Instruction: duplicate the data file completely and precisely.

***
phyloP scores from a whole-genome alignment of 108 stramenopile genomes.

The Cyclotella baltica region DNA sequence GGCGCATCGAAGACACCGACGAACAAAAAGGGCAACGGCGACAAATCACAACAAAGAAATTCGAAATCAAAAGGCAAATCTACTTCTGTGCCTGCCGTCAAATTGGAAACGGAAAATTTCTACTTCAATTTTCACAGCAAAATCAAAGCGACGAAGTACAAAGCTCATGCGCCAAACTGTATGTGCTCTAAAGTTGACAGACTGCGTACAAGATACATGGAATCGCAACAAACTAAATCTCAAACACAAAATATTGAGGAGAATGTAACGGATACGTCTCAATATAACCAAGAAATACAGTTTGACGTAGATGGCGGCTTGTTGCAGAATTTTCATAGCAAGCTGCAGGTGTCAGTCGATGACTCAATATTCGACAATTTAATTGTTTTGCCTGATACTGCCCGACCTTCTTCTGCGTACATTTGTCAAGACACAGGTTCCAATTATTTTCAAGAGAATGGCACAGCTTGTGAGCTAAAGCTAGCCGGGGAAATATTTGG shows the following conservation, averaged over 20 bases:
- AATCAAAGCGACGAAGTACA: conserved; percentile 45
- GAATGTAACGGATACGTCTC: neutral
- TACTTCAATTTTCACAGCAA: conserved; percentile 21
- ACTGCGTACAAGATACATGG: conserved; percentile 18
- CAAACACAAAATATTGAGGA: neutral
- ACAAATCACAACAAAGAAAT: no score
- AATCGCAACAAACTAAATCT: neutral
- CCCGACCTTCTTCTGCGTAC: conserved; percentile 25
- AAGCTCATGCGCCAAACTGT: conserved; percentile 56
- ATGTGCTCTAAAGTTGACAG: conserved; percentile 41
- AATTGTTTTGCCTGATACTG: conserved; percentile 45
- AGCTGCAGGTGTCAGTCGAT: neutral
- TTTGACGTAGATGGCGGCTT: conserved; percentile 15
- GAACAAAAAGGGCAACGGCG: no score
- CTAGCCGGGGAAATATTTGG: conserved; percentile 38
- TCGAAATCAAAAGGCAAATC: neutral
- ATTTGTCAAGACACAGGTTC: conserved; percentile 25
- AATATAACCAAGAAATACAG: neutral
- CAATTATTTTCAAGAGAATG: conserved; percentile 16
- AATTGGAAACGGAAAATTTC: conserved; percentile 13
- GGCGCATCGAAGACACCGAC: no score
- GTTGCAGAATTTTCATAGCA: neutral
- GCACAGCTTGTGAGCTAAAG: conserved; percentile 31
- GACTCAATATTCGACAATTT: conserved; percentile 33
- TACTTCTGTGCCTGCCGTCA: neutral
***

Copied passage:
phyloP scores from a whole-genome alignment of 108 stramenopile genomes.

The Cyclotella baltica region DNA sequence GGCGCATCGAAGACACCGACGAACAAAAAGGGCAACGGCGACAAATCACAACAAAGAAATTCGAAATCAAAAGGCAAATCTACTTCTGTGCCTGCCGTCAAATTGGAAACGGAAAATTTCTACTTCAATTTTCACAGCAAAATCAAAGCGACGAAGTACAAAGCTCATGCGCCAAACTGTATGTGCTCTAAAGTTGACAGACTGCGTACAAGATACATGGAATCGCAACAAACTAAATCTCAAACACAAAATATTGAGGAGAATGTAACGGATACGTCTCAATATAACCAAGAAATACAGTTTGACGTAGATGGCGGCTTGTTGCAGAATTTTCATAGCAAGCTGCAGGTGTCAGTCGATGACTCAATATTCGACAATTTAATTGTTTTGCCTGATACTGCCCGACCTTCTTCTGCGTACATTTGTCAAGACACAGGTTCCAATTATTTTCAAGAGAATGGCACAGCTTGTGAGCTAAAGCTAGCCGGGGAAATATTTGG shows the following conservation, averaged over 20 bases:
- AATCAAAGCGACGAAGTACA: conserved; percentile 45
- GAATGTAACGGATACGTCTC: neutral
- TACTTCAATTTTCACAGCAA: conserved; percentile 21
- ACTGCGTACAAGATACATGG: conserved; percentile 18
- CAAACACAAAATATTGAGGA: neutral
- ACAAATCACAACAAAGAAAT: no score
- AATCGCAACAAACTAAATCT: neutral
- CCCGACCTTCTTCTGCGTAC: conserved; percentile 25
- AAGCTCATGCGCCAAACTGT: conserved; percentile 56
- ATGTGCTCTAAAGTTGACAG: conserved; percentile 41
- AATTGTTTTGCCTGATACTG: conserved; percentile 45
- AGCTGCAGGTGTCAGTCGAT: neutral
- TTTGACGTAGATGGCGGCTT: conserved; percentile 15
- GAACAAAAAGGGCAACGGCG: no score
- CTAGCCGGGGAAATATTTGG: conserved; percentile 38
- TCGAAATCAAAAGGCAAATC: neutral
- ATTTGTCAAGACACAGGTTC: conserved; percentile 25
- AATATAACCAAGAAATACAG: neutral
- CAATTATTTTCAAGAGAATG: conserved; percentile 16
- AATTGGAAACGGAAAATTTC: conserved; percentile 13
- GGCGCATCGAAGACACCGAC: no score
- GTTGCAGAATTTTCATAGCA: neutral
- GCACAGCTTGTGAGCTAAAG: conserved; percentile 31
- GACTCAATATTCGACAATTT: conserved; percentile 33
- TACTTCTGTGCCTGCCGTCA: neutral